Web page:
Your training contract: the first step to becoming a solicitor
Solicitors provide legal advice, find solutions to problems and represent clients in negotiations. They spend a lot of time meeting with clients, researching cases, writing legal documents and liaising with other professionals. It all starts with a training contract (or 'period of recognised training' as it's also known), so if all this sounds like the kind of job you’d like, read on – competition for training contracts is stiff and you’ll need to plan ahead if you want to stay on track.
How do I become a trainee solicitor?
There's a set path you'll need to follow to become a solicitor. If you don’t have a law degree you’ll first need to complete a law conversion course, known as the common professional examination (CPE) or graduate diploma in law (GDL). Both law graduates and conversion course graduates then need to study the legal practice course (LPC), which is a vocational course designed to help you apply law to practical issues. After this you’ll need to complete a training contract, usually with a solicitors’ firm. During this time you’ll be known as a trainee solicitor. Once you’ve completed your training contract successfully you’ll be allowed to call yourself a solicitor.
Where could I work as a qualified solicitor?
Most training contracts are with law firms, although some other legal organisations – such as the Government Legal Service (GLS) or Crown Prosecution Service (CPS) – also offer them. Law firms vary in size and client base, with some firms taking on mainly corporate and commercial clients and others offering legal services to private individuals. Working cultures vary enormously as a result: legal work experience such as open days and vacation schemes can give you an insight into how different law firms operate.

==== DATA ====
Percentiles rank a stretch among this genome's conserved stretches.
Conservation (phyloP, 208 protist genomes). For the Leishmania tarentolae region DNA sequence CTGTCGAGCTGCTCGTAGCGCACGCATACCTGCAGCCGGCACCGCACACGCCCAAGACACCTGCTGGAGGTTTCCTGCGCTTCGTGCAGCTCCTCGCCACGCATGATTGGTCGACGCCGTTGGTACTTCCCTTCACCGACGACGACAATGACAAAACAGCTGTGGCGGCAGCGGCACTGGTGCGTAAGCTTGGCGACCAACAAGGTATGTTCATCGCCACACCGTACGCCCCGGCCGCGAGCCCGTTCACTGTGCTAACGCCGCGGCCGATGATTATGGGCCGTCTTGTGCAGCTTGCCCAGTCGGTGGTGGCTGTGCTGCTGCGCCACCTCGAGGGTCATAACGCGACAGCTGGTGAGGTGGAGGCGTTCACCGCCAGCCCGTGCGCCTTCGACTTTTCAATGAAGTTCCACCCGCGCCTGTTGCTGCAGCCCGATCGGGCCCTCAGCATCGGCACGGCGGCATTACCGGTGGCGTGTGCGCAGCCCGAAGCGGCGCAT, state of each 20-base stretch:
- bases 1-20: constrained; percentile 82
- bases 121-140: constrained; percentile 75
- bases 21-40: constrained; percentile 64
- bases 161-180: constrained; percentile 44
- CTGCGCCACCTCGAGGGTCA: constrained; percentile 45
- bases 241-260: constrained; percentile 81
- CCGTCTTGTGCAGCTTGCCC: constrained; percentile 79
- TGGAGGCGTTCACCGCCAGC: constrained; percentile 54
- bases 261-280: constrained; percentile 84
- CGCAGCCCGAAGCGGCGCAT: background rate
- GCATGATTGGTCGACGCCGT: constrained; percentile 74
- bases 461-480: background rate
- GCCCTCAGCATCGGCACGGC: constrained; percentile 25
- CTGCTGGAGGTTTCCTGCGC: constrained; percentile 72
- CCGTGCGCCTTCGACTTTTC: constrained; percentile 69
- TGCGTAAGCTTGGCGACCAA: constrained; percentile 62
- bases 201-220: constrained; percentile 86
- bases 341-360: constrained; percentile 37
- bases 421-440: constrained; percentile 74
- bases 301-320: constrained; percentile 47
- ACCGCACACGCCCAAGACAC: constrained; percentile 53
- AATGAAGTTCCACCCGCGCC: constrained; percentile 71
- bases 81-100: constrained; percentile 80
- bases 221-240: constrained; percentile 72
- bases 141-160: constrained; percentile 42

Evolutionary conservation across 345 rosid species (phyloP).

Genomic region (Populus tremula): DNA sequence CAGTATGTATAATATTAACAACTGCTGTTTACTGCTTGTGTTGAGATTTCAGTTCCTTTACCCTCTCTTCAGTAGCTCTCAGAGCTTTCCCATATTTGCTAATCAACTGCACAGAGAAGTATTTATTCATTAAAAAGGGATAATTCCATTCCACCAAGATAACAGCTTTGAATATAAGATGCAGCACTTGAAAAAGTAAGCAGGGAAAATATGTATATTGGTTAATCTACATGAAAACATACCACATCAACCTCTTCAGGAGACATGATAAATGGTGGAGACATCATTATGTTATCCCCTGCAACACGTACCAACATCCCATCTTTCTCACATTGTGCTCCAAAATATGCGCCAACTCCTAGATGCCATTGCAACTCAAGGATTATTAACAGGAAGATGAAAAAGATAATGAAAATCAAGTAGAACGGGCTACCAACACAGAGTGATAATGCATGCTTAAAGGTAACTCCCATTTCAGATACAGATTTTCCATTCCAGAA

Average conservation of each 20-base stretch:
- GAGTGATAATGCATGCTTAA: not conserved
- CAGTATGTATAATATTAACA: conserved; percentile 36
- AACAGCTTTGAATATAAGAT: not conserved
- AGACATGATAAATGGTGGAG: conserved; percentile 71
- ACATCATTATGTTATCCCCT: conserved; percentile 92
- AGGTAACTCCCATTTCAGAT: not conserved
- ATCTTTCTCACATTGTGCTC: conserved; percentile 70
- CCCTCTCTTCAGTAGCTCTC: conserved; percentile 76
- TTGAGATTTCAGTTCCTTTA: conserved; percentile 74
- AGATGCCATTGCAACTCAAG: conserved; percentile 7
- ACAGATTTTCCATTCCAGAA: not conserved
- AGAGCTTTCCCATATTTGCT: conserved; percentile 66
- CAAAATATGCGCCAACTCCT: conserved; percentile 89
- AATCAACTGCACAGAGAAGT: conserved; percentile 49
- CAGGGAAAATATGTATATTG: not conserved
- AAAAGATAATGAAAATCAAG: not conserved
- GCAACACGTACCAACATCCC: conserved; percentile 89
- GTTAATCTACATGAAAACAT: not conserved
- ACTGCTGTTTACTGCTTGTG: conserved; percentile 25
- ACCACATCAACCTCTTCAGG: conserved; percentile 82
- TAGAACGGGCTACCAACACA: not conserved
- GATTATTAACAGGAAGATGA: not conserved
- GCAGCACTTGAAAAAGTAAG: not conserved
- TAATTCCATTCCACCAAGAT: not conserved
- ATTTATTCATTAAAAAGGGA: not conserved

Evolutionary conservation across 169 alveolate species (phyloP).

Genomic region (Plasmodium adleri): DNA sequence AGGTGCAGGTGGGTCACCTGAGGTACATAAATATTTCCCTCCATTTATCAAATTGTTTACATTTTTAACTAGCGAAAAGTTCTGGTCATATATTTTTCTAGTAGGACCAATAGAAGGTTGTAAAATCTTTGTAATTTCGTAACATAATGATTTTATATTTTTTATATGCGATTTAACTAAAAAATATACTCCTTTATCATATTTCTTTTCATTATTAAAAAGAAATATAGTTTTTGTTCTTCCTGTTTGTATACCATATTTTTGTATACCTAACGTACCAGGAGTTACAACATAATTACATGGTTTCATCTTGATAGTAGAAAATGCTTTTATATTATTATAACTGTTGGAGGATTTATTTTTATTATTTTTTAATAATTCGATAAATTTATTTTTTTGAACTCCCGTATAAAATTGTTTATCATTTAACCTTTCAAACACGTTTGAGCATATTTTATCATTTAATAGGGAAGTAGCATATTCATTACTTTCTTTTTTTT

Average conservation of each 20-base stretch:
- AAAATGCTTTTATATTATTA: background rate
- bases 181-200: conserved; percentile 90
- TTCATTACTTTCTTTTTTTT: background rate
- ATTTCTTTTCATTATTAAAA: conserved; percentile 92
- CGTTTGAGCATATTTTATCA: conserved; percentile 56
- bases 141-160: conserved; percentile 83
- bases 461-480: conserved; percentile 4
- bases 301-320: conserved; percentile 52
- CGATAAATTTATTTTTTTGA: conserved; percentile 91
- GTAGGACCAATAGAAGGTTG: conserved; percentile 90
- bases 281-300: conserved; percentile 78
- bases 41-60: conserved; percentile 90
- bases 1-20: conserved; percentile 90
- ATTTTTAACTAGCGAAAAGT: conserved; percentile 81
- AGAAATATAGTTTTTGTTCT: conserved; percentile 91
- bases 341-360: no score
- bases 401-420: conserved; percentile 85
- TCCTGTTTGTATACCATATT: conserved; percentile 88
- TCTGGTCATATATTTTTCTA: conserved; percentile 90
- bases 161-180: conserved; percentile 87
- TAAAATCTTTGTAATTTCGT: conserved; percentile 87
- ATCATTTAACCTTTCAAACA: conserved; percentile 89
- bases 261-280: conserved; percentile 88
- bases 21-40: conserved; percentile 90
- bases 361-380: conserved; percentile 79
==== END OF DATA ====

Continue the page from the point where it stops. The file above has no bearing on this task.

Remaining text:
How do I get a training contract?
Most large law firms recruit online, and there’s no denying that competition for training contracts is fierce. But you can keep ahead of the competition by knowing what recruiters want to see in an application and by following their advice when applying – make sure you know each firm’s application deadline, for example, and check your application carefully for typos. You can improve your chances of securing a training contract by researching firms carefully, making good use of recruitment events and matching your skills to those that firms are asking for. Read the advice legal recruiters are offering on this site to make your application the best it can be.
What skills and competencies do I need to be a solicitor?
Legal recruiters will be looking for a range of skills in addition to top grades. Good communication and interpersonal skills, for example, are essential, as is attention to detail and, particularly if you want to go into commercial law, a sense of commercial awareness. The ability to learn quickly and work as part of a team are also qualities legal recruiters will be looking for – read our recruiter tips for more guidance.